By Chitt Naing [Seik Pyin Nya]
A Profile of
Saya Maung Myint Kywe
SAYA Maung Myint Kywe [1934-2014] is widely known among readers as a prolific writer. He is widely read, and his writings are diversified. Additionally, he is a great trans-lator, having won the national literary award in the translation genre. Before joining the Min-istry of Information, he served with the General Administration Department in his capacities as the Township Officer and the Sub-Divisional Officer. Although his main duties were concerned with the administration and man-agement during serving with the Ministry of Information, he spent his leisure hours, writing short stories, cartoons and articles in addition to the translation of Eng-lish novels into Myanmar. He is a journalist, writer and translator. He has also been the secretary and executive committee mem-ber at the Myanmar Writers’ As-sociation.
Maung Myint Kywe is my teacher and mentor from whom I have learnt a lot. Although I have been contributing articles to the periodicals since 1984, I am not integrated into the Yangon liter-ature community, thus having no close friends or contacts. Only when I was assigned in1995 to the Myawaddy Press to publish magazines, journals, books and novels in my various capacities as the Chief Executive Officer, Chief Editor and Publisher, I was in daily contact with the editors, writers, cartoonists, artists and poets, who were introduced to me by my predecessor U Myint Kywe in the latter’s capacity as the Chief Editor. Then only did they become familiar to me, who could match their names with their pen names.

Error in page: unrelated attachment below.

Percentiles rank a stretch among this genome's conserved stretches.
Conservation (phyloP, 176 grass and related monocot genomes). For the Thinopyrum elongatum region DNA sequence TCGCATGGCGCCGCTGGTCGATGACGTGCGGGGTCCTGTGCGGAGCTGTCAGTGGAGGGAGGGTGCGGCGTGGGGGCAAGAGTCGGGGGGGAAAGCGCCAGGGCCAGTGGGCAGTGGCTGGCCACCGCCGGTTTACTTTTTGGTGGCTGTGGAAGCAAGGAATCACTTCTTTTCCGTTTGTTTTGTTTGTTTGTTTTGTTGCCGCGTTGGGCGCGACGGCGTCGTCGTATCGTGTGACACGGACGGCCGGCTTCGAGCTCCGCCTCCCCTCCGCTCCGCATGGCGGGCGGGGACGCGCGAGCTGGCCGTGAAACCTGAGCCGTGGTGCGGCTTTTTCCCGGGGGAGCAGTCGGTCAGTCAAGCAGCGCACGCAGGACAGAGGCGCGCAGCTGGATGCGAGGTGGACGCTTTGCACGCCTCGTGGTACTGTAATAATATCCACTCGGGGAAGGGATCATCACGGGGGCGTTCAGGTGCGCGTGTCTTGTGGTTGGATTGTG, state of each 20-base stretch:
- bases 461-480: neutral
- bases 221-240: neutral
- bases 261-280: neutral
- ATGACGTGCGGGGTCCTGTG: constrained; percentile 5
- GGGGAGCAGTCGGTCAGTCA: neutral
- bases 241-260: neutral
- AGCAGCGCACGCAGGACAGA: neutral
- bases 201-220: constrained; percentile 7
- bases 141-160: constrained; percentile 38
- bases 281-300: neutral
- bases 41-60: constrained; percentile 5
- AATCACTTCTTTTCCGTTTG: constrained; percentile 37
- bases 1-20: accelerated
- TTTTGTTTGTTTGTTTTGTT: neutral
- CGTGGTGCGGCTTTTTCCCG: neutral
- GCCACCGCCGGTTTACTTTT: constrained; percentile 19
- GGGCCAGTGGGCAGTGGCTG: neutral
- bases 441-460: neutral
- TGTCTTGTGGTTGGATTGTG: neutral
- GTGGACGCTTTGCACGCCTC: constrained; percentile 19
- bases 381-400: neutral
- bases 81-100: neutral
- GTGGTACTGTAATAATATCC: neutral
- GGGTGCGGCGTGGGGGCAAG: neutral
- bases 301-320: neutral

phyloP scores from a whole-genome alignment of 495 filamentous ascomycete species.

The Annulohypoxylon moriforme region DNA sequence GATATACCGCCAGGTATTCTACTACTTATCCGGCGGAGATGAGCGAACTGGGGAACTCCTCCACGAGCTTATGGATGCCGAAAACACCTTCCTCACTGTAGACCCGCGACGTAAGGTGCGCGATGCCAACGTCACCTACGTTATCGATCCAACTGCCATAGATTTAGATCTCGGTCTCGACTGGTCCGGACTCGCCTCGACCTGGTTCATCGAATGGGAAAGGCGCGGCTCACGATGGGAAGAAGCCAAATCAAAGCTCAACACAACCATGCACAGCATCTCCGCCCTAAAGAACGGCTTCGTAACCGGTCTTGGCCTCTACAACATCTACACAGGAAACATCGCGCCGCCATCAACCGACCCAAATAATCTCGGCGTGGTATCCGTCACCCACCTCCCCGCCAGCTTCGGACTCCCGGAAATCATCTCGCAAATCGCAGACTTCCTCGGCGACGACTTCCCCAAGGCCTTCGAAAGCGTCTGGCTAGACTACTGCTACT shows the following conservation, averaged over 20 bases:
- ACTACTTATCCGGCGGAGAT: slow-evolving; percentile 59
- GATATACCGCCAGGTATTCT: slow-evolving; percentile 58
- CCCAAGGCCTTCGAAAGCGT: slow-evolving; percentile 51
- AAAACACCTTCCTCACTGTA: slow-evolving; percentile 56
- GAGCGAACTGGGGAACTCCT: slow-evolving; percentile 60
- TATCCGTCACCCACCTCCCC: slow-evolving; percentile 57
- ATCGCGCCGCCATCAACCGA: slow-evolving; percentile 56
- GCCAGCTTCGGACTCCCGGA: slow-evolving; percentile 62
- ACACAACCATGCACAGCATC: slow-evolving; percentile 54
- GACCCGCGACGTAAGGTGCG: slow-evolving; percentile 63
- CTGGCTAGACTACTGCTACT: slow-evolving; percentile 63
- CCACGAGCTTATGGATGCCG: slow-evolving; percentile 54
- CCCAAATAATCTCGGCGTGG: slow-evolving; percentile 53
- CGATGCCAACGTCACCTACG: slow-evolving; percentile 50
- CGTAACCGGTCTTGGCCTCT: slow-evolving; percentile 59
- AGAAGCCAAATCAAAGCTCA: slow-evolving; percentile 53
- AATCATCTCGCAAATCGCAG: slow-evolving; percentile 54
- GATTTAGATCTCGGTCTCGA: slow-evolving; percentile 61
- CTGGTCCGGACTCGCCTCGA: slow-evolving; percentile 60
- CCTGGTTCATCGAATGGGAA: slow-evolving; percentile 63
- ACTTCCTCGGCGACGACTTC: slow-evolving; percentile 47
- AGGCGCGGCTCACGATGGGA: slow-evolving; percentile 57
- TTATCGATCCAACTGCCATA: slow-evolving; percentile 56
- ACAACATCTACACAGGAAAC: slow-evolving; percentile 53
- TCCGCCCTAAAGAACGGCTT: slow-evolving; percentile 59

A soldier who did not know who is who in the field of litera-ture and the culture and/or be-haviour of the writers but who had been trying his pen, contributing articles to the magazines for a decade, thus having followers who had a taste for his articles numbering more than 500. De-spite being a writer, the editing, proofreading, page layout, print-ing and publishing etc., were quite strange to him. This being so, he had to learn these things from Saya Maung Myint Kywe and Saya Maung Hla Kywe, the senior edi-tors who were patient enough to be his mentors, closely overseeing his activities in addition to impart-ing their knowledge daily.